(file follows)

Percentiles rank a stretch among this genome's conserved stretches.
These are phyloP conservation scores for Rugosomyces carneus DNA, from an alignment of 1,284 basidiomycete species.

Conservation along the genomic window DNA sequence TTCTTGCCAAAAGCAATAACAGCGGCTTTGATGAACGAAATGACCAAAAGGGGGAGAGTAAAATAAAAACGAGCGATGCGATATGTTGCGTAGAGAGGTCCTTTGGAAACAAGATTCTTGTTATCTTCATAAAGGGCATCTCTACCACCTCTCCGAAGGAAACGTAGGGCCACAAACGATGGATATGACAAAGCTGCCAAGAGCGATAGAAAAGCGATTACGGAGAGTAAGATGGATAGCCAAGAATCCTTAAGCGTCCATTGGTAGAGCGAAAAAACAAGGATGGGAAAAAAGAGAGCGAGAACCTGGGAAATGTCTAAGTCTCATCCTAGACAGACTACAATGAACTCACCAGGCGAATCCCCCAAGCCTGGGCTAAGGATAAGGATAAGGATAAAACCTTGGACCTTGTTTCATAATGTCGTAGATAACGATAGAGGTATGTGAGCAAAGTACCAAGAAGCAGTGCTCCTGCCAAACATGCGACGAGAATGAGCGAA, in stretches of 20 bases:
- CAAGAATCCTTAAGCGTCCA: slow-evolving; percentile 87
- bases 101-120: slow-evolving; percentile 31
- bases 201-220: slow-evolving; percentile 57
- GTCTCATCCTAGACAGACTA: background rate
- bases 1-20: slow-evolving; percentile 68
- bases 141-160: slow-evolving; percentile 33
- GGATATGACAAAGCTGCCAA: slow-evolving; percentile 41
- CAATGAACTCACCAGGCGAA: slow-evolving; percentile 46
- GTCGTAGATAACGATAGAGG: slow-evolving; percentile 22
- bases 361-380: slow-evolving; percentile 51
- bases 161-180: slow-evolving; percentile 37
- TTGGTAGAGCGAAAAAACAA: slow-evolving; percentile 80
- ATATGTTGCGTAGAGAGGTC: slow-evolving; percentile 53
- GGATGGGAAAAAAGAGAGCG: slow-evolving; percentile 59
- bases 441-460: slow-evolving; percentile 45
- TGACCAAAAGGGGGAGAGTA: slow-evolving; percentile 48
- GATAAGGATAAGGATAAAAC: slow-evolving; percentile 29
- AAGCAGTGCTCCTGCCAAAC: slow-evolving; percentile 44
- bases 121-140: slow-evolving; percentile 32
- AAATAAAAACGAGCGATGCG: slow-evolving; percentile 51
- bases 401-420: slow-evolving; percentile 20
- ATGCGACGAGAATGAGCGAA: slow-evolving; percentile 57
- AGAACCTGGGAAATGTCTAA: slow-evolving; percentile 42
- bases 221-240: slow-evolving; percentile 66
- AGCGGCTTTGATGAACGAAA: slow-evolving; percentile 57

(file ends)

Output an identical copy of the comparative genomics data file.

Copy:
Percentiles rank a stretch among this genome's conserved stretches.
These are phyloP conservation scores for Rugosomyces carneus DNA, from an alignment of 1,284 basidiomycete species.

Conservation along the genomic window DNA sequence TTCTTGCCAAAAGCAATAACAGCGGCTTTGATGAACGAAATGACCAAAAGGGGGAGAGTAAAATAAAAACGAGCGATGCGATATGTTGCGTAGAGAGGTCCTTTGGAAACAAGATTCTTGTTATCTTCATAAAGGGCATCTCTACCACCTCTCCGAAGGAAACGTAGGGCCACAAACGATGGATATGACAAAGCTGCCAAGAGCGATAGAAAAGCGATTACGGAGAGTAAGATGGATAGCCAAGAATCCTTAAGCGTCCATTGGTAGAGCGAAAAAACAAGGATGGGAAAAAAGAGAGCGAGAACCTGGGAAATGTCTAAGTCTCATCCTAGACAGACTACAATGAACTCACCAGGCGAATCCCCCAAGCCTGGGCTAAGGATAAGGATAAGGATAAAACCTTGGACCTTGTTTCATAATGTCGTAGATAACGATAGAGGTATGTGAGCAAAGTACCAAGAAGCAGTGCTCCTGCCAAACATGCGACGAGAATGAGCGAA, in stretches of 20 bases:
- CAAGAATCCTTAAGCGTCCA: slow-evolving; percentile 87
- bases 101-120: slow-evolving; percentile 31
- bases 201-220: slow-evolving; percentile 57
- GTCTCATCCTAGACAGACTA: background rate
- bases 1-20: slow-evolving; percentile 68
- bases 141-160: slow-evolving; percentile 33
- GGATATGACAAAGCTGCCAA: slow-evolving; percentile 41
- CAATGAACTCACCAGGCGAA: slow-evolving; percentile 46
- GTCGTAGATAACGATAGAGG: slow-evolving; percentile 22
- bases 361-380: slow-evolving; percentile 51
- bases 161-180: slow-evolving; percentile 37
- TTGGTAGAGCGAAAAAACAA: slow-evolving; percentile 80
- ATATGTTGCGTAGAGAGGTC: slow-evolving; percentile 53
- GGATGGGAAAAAAGAGAGCG: slow-evolving; percentile 59
- bases 441-460: slow-evolving; percentile 45
- TGACCAAAAGGGGGAGAGTA: slow-evolving; percentile 48
- GATAAGGATAAGGATAAAAC: slow-evolving; percentile 29
- AAGCAGTGCTCCTGCCAAAC: slow-evolving; percentile 44
- bases 121-140: slow-evolving; percentile 32
- AAATAAAAACGAGCGATGCG: slow-evolving; percentile 51
- bases 401-420: slow-evolving; percentile 20
- ATGCGACGAGAATGAGCGAA: slow-evolving; percentile 57
- AGAACCTGGGAAATGTCTAA: slow-evolving; percentile 42
- bases 221-240: slow-evolving; percentile 66
- AGCGGCTTTGATGAACGAAA: slow-evolving; percentile 57